Wild life

The art of mourning well

13 February 2021

9:00 AM

13 February 2021

9:00 AM

Malindi, Kenya

I’ve learned that mourning must be tackled ever so gently. As a younger man, when friends were killed in Africa’s wars I’d become angry and drink. When Dad died I cut adrift in Yemen for a time. Following Mum’s death a month ago, I decided to stay quietly at her home on the beach. The Kaskazi monsoon whirls through the house and white horses roar on the reef. Soon after dusk the memories appear more vivid than in daylight and these parade through my fitful sleeps until dawn, when I can at last get up and trek along the foreshore among ghost crabs and sandpipers. Each morning I box with my coach Amani, before starting work. I run the Laikipia farm by telephone and spend my days on Zoom calls to England. Apart from one robust session with my surfer friend James, I have been careful on the booze.

The year my father died, torrential rains lashed the beach house until the coconut thatch roof caved in and the walls crumbled. My mother fought her grief head on by rebuilding her home, replacing the thatch with a wide, flat, Arab-style roof. This collected all the rain, guiding it into storage tanks so that we no longer had to rely on municipal supplies that often run dry. She built the main house to persuade her children and their families to visit often, while she retreated into a building known as the Kremlin. This had started life as a boat house, but Mum exhausted her last tears while constructing this into a three-floored tower with another flat roof looking out over the ocean.

Into the Kremlin my mother withdrew with her family records, all ordered in albums of letters, diaries and photos. As a widow she now began removing everything from its place to have a closer look. She slept clutching pictures of Dad or her parents. Gradually, loose items joined a pile that churned about on tables and spilled on to the floor. Gradually the chronology of events blurred, a kaleidoscope from many decades in the humid tropical heat. When the children were small we lived with Mum for five years in Malindi and I loved seeing her every day when I was home from my travels. One evening I sat with her in this whirlpool of memories, frangipani scents flooding the room, jade geckos throwing long shadows across lamplit walls. I asked if she had a plan with all this family stuff. ‘I am sorting it all out and the mess just gets worse,’ she said. Big smile. ‘I love it.’

I’m writing this from where Mum used to sit in the Kremlin at dusk, remembering her stories. Any house on the Indian Ocean beach erodes swiftly, like a sand castle, against the onslaught of wind and ocean spray. Within a couple of decades it becomes a wreck. Termites burrow through beams and bookshelves. Salt rusts everything. Millipedes invade every corner. Fruit bats crap all over the paintwork. Banyan roots grow through all the pipes. And so now it’s time to begin rebuilding the family home here again, which makes me so busy I hardly have time to grieve. My friend Tony has already drafted superb renovation plans and these are being circulated among my siblings and Swahili contractors. Each day there are the constant comings and goings of carpenters, masons and plumbers, chats over milky tea and bundles of cash, as we study old Arab doors, coral blocks and fresh coconut thatch.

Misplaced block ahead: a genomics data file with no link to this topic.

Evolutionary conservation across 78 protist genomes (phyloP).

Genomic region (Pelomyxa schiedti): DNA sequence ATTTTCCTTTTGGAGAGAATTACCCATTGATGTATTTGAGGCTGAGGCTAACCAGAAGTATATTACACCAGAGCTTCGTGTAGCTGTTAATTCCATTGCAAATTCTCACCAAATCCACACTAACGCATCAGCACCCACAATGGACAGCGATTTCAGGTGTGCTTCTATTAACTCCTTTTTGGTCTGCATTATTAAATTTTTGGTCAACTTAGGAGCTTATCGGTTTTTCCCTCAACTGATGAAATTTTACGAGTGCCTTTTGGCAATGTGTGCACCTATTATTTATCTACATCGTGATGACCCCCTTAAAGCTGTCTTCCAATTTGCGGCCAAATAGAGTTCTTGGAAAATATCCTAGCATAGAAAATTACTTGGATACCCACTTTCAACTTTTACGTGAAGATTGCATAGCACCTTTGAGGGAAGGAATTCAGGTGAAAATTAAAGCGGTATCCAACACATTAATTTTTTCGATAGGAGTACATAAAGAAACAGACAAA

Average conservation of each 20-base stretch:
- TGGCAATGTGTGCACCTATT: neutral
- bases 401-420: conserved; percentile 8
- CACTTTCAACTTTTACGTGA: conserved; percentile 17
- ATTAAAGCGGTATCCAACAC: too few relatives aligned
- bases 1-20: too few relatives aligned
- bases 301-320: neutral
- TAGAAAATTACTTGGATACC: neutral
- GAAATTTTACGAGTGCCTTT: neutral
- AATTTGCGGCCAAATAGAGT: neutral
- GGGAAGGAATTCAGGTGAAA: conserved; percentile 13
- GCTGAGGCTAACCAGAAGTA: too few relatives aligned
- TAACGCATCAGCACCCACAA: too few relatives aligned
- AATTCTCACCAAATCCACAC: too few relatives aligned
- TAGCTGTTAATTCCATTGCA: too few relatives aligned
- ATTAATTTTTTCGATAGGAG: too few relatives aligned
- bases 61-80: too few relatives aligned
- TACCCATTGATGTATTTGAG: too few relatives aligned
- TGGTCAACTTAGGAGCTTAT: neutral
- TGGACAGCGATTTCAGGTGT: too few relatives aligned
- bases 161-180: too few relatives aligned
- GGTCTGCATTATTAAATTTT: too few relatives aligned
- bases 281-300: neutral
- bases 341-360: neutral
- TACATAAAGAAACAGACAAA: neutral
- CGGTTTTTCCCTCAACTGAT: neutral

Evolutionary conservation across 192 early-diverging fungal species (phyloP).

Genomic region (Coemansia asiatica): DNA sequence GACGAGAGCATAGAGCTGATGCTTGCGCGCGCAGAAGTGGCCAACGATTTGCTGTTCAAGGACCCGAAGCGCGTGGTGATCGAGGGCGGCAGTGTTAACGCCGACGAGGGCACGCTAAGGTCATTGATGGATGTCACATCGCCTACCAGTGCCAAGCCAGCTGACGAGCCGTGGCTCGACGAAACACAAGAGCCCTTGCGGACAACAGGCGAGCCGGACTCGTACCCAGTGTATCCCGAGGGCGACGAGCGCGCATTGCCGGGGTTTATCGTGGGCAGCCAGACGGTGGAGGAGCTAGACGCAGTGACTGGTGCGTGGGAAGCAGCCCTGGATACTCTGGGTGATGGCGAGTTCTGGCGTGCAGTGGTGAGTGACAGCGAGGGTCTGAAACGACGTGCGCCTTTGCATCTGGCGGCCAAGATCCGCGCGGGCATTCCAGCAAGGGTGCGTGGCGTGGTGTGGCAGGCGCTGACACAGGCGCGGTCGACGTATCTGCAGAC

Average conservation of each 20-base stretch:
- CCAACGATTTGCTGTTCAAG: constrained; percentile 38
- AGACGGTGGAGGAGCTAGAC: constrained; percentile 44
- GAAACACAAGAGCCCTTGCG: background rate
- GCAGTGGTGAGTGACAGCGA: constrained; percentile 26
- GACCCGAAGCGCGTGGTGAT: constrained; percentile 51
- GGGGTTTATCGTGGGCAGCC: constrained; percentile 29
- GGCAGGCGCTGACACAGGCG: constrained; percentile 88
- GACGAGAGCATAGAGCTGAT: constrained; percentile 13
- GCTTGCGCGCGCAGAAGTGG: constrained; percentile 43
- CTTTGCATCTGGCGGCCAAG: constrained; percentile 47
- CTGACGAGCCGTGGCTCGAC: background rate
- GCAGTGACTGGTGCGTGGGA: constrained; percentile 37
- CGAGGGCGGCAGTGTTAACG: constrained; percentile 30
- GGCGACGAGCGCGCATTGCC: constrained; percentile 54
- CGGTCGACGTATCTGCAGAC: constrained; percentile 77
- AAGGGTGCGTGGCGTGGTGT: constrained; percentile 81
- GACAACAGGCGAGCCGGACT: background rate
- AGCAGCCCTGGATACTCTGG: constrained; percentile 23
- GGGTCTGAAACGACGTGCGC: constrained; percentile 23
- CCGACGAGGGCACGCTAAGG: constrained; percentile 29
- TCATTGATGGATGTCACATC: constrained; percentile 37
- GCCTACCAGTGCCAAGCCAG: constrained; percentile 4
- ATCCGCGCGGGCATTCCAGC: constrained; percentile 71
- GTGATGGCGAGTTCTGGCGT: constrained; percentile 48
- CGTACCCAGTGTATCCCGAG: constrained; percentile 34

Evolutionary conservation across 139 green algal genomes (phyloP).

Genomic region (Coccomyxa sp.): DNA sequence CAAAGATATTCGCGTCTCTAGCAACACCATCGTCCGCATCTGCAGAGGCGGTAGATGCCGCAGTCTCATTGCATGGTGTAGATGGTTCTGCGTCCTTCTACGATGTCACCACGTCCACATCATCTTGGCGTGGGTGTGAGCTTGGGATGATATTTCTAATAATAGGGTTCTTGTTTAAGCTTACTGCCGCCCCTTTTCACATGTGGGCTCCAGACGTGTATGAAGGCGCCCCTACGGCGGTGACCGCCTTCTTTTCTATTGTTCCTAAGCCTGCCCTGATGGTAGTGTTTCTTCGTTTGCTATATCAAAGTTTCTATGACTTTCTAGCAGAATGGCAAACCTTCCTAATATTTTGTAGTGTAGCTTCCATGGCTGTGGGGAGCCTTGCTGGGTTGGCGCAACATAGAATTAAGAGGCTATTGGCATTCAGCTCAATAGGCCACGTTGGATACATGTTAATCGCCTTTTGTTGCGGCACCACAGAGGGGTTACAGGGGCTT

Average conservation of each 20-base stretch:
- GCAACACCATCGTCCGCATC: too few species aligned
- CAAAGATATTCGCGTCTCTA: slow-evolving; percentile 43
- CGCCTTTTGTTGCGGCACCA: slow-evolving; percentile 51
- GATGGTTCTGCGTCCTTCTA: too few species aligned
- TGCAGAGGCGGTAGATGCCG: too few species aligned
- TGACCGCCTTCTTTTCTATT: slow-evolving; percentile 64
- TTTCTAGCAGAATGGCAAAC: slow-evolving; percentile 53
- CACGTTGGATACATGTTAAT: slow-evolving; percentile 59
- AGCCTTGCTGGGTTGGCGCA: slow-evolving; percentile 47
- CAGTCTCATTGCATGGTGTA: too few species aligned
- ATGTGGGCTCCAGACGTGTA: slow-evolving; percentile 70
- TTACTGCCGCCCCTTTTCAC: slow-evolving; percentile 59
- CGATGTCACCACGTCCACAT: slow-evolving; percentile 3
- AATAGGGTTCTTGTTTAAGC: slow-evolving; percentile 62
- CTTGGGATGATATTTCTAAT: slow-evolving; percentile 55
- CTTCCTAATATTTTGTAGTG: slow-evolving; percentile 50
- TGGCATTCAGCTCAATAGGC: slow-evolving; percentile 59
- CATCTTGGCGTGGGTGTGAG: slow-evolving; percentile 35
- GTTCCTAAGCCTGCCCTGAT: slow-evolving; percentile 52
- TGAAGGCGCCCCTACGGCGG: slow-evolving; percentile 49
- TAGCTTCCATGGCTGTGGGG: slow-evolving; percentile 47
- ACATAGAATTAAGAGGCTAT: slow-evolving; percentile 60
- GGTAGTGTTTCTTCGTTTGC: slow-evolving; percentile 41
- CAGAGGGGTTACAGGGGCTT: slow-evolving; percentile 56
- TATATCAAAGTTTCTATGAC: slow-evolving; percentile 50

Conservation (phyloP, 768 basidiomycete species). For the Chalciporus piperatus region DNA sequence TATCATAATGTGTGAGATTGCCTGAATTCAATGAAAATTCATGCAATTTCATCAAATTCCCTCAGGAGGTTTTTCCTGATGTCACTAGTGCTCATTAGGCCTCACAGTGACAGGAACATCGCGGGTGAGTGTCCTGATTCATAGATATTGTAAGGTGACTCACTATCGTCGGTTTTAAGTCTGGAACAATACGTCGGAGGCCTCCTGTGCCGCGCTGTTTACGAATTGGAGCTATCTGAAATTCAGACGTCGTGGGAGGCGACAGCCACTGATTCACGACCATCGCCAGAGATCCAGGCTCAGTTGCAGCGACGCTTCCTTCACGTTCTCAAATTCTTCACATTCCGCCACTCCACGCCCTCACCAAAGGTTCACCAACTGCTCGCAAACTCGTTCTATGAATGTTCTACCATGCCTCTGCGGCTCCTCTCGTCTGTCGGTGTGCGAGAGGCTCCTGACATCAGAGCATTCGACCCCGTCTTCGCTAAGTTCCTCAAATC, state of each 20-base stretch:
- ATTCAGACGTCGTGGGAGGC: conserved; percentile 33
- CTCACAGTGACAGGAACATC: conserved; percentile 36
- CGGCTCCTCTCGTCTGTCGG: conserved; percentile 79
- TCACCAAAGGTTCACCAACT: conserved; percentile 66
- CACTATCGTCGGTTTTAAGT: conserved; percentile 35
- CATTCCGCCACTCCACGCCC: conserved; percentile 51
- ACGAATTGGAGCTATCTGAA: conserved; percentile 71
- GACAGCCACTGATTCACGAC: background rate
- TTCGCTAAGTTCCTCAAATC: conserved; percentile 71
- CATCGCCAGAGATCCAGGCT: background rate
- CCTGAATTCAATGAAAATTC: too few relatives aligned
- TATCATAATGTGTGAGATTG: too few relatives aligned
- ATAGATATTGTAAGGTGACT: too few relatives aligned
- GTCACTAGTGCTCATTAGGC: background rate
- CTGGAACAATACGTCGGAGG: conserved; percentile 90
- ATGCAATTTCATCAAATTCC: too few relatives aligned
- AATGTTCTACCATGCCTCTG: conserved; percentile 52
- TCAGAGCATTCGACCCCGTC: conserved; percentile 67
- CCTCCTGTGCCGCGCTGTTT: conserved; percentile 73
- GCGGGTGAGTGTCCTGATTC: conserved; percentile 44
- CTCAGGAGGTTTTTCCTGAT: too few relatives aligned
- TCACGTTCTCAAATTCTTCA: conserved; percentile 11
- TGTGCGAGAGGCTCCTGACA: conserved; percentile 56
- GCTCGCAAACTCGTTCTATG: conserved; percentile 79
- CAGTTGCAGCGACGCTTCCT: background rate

The idea is to create a beach house for Mum’s children and the younger generations coming up, the ones who live in Kenya, America and Europe. My mother adored her gardens and so we want to restore the plants and flowers she liked most. The road approaching the house still explodes on either side with bougainvillea, which she always said reminded her of a wedding. What we do now by rebuilding the house may keep us going for another quarter century, before it begins to fall down again.

It’s hard to imagine what the world will be like in 2046, or who will be here. As a boy I remember hearing lion roaring in the bush behind the house. I used to go fishing with a man whose grandparents had been emancipated from an Arab slaving dhow. Today Malindi is a very big town, which extends for miles behind the beach where Vasco da Gama first set sail for India, changing the world for ever.

Got something to add? Join the discussion and comment below.

You might disagree with half of it, but you’ll enjoy reading all of it. Try your first 10 weeks for just $10

Show comments